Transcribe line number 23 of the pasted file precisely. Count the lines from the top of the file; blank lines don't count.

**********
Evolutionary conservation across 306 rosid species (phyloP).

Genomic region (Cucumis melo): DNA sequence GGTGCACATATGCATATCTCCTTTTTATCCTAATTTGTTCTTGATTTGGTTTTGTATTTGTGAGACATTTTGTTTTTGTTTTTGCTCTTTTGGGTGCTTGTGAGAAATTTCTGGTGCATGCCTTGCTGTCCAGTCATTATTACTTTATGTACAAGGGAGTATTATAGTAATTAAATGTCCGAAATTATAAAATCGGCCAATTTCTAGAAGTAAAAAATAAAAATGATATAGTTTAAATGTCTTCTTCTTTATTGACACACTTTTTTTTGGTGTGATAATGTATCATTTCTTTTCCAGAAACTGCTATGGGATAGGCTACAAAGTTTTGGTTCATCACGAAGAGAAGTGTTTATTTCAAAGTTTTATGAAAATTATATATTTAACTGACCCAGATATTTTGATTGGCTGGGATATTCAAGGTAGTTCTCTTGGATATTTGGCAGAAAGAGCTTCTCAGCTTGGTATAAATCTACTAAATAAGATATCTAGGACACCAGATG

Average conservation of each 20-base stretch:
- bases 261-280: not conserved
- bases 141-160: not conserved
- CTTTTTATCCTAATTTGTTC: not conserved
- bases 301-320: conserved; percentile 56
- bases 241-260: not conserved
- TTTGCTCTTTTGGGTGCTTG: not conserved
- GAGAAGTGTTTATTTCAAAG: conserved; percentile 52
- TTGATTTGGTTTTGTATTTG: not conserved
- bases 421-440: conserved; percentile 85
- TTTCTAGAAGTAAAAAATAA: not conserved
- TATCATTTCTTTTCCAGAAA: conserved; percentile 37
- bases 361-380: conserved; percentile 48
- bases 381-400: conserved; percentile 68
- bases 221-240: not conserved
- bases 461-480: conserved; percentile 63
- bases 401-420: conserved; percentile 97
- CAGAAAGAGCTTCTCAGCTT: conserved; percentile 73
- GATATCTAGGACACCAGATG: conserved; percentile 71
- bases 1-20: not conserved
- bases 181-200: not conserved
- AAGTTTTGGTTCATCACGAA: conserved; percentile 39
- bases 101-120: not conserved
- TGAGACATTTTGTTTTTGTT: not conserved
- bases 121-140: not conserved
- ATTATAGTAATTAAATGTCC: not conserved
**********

- bases 181-200: not conserved